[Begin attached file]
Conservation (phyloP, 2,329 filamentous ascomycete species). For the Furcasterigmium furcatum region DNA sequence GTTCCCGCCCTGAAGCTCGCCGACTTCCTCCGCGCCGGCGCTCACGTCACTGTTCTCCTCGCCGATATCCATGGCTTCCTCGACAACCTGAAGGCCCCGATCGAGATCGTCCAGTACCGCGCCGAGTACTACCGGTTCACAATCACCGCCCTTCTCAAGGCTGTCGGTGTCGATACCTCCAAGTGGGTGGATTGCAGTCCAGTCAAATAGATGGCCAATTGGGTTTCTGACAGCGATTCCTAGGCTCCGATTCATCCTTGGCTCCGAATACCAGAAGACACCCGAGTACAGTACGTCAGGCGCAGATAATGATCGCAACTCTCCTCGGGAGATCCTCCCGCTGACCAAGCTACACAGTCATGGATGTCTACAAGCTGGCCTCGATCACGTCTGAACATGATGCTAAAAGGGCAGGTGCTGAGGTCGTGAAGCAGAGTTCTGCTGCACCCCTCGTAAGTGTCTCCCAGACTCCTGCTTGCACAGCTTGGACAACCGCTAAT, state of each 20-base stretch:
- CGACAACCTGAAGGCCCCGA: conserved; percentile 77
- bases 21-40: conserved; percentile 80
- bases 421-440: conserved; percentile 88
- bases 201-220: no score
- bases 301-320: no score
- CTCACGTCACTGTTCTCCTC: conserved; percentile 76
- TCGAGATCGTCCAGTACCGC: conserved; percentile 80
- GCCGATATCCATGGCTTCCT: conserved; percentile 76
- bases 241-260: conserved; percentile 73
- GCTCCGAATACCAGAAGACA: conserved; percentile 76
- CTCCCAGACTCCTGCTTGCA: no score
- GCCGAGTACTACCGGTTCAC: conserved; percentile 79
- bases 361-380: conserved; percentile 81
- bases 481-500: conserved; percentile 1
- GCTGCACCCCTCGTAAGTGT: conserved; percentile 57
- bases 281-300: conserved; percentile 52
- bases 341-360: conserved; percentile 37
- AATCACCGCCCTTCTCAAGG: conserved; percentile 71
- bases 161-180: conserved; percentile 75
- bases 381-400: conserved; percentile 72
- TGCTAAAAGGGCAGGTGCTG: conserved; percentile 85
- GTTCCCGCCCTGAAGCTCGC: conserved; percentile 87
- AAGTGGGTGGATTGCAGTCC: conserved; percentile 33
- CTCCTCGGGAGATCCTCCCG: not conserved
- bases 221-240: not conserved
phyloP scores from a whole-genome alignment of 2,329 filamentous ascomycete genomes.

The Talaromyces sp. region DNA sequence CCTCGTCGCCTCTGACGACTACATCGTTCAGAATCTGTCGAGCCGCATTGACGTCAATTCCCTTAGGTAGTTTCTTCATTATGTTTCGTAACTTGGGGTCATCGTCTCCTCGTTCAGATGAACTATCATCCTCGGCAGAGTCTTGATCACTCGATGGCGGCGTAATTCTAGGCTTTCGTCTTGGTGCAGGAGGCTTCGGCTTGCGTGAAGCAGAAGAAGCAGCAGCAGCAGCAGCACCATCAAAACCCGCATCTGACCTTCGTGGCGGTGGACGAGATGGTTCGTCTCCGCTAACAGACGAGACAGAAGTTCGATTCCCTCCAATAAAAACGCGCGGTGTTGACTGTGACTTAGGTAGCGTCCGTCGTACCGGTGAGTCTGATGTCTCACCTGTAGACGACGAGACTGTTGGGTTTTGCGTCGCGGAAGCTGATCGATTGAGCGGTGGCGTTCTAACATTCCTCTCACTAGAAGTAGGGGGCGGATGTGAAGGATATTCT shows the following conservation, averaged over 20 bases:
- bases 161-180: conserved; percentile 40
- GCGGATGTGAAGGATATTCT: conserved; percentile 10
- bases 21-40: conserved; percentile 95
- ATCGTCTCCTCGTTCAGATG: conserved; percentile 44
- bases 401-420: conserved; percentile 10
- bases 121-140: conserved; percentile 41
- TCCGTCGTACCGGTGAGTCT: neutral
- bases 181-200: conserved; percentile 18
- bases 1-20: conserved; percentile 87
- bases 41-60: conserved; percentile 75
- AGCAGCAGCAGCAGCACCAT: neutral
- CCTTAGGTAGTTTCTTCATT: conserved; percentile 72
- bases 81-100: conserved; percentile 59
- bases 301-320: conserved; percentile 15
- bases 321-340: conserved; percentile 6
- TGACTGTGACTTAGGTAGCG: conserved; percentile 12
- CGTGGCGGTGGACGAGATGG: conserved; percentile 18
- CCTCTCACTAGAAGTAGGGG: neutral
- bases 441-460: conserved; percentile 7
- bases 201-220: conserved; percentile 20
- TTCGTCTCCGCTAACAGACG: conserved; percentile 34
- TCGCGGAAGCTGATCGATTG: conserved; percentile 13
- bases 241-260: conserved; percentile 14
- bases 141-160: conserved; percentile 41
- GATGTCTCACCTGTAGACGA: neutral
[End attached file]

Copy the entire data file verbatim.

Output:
Conservation (phyloP, 2,329 filamentous ascomycete species). For the Furcasterigmium furcatum region DNA sequence GTTCCCGCCCTGAAGCTCGCCGACTTCCTCCGCGCCGGCGCTCACGTCACTGTTCTCCTCGCCGATATCCATGGCTTCCTCGACAACCTGAAGGCCCCGATCGAGATCGTCCAGTACCGCGCCGAGTACTACCGGTTCACAATCACCGCCCTTCTCAAGGCTGTCGGTGTCGATACCTCCAAGTGGGTGGATTGCAGTCCAGTCAAATAGATGGCCAATTGGGTTTCTGACAGCGATTCCTAGGCTCCGATTCATCCTTGGCTCCGAATACCAGAAGACACCCGAGTACAGTACGTCAGGCGCAGATAATGATCGCAACTCTCCTCGGGAGATCCTCCCGCTGACCAAGCTACACAGTCATGGATGTCTACAAGCTGGCCTCGATCACGTCTGAACATGATGCTAAAAGGGCAGGTGCTGAGGTCGTGAAGCAGAGTTCTGCTGCACCCCTCGTAAGTGTCTCCCAGACTCCTGCTTGCACAGCTTGGACAACCGCTAAT, state of each 20-base stretch:
- CGACAACCTGAAGGCCCCGA: conserved; percentile 77
- bases 21-40: conserved; percentile 80
- bases 421-440: conserved; percentile 88
- bases 201-220: no score
- bases 301-320: no score
- CTCACGTCACTGTTCTCCTC: conserved; percentile 76
- TCGAGATCGTCCAGTACCGC: conserved; percentile 80
- GCCGATATCCATGGCTTCCT: conserved; percentile 76
- bases 241-260: conserved; percentile 73
- GCTCCGAATACCAGAAGACA: conserved; percentile 76
- CTCCCAGACTCCTGCTTGCA: no score
- GCCGAGTACTACCGGTTCAC: conserved; percentile 79
- bases 361-380: conserved; percentile 81
- bases 481-500: conserved; percentile 1
- GCTGCACCCCTCGTAAGTGT: conserved; percentile 57
- bases 281-300: conserved; percentile 52
- bases 341-360: conserved; percentile 37
- AATCACCGCCCTTCTCAAGG: conserved; percentile 71
- bases 161-180: conserved; percentile 75
- bases 381-400: conserved; percentile 72
- TGCTAAAAGGGCAGGTGCTG: conserved; percentile 85
- GTTCCCGCCCTGAAGCTCGC: conserved; percentile 87
- AAGTGGGTGGATTGCAGTCC: conserved; percentile 33
- CTCCTCGGGAGATCCTCCCG: not conserved
- bases 221-240: not conserved
phyloP scores from a whole-genome alignment of 2,329 filamentous ascomycete genomes.

The Talaromyces sp. region DNA sequence CCTCGTCGCCTCTGACGACTACATCGTTCAGAATCTGTCGAGCCGCATTGACGTCAATTCCCTTAGGTAGTTTCTTCATTATGTTTCGTAACTTGGGGTCATCGTCTCCTCGTTCAGATGAACTATCATCCTCGGCAGAGTCTTGATCACTCGATGGCGGCGTAATTCTAGGCTTTCGTCTTGGTGCAGGAGGCTTCGGCTTGCGTGAAGCAGAAGAAGCAGCAGCAGCAGCAGCACCATCAAAACCCGCATCTGACCTTCGTGGCGGTGGACGAGATGGTTCGTCTCCGCTAACAGACGAGACAGAAGTTCGATTCCCTCCAATAAAAACGCGCGGTGTTGACTGTGACTTAGGTAGCGTCCGTCGTACCGGTGAGTCTGATGTCTCACCTGTAGACGACGAGACTGTTGGGTTTTGCGTCGCGGAAGCTGATCGATTGAGCGGTGGCGTTCTAACATTCCTCTCACTAGAAGTAGGGGGCGGATGTGAAGGATATTCT shows the following conservation, averaged over 20 bases:
- bases 161-180: conserved; percentile 40
- GCGGATGTGAAGGATATTCT: conserved; percentile 10
- bases 21-40: conserved; percentile 95
- ATCGTCTCCTCGTTCAGATG: conserved; percentile 44
- bases 401-420: conserved; percentile 10
- bases 121-140: conserved; percentile 41
- TCCGTCGTACCGGTGAGTCT: neutral
- bases 181-200: conserved; percentile 18
- bases 1-20: conserved; percentile 87
- bases 41-60: conserved; percentile 75
- AGCAGCAGCAGCAGCACCAT: neutral
- CCTTAGGTAGTTTCTTCATT: conserved; percentile 72
- bases 81-100: conserved; percentile 59
- bases 301-320: conserved; percentile 15
- bases 321-340: conserved; percentile 6
- TGACTGTGACTTAGGTAGCG: conserved; percentile 12
- CGTGGCGGTGGACGAGATGG: conserved; percentile 18
- CCTCTCACTAGAAGTAGGGG: neutral
- bases 441-460: conserved; percentile 7
- bases 201-220: conserved; percentile 20
- TTCGTCTCCGCTAACAGACG: conserved; percentile 34
- TCGCGGAAGCTGATCGATTG: conserved; percentile 13
- bases 241-260: conserved; percentile 14
- bases 141-160: conserved; percentile 41
- GATGTCTCACCTGTAGACGA: neutral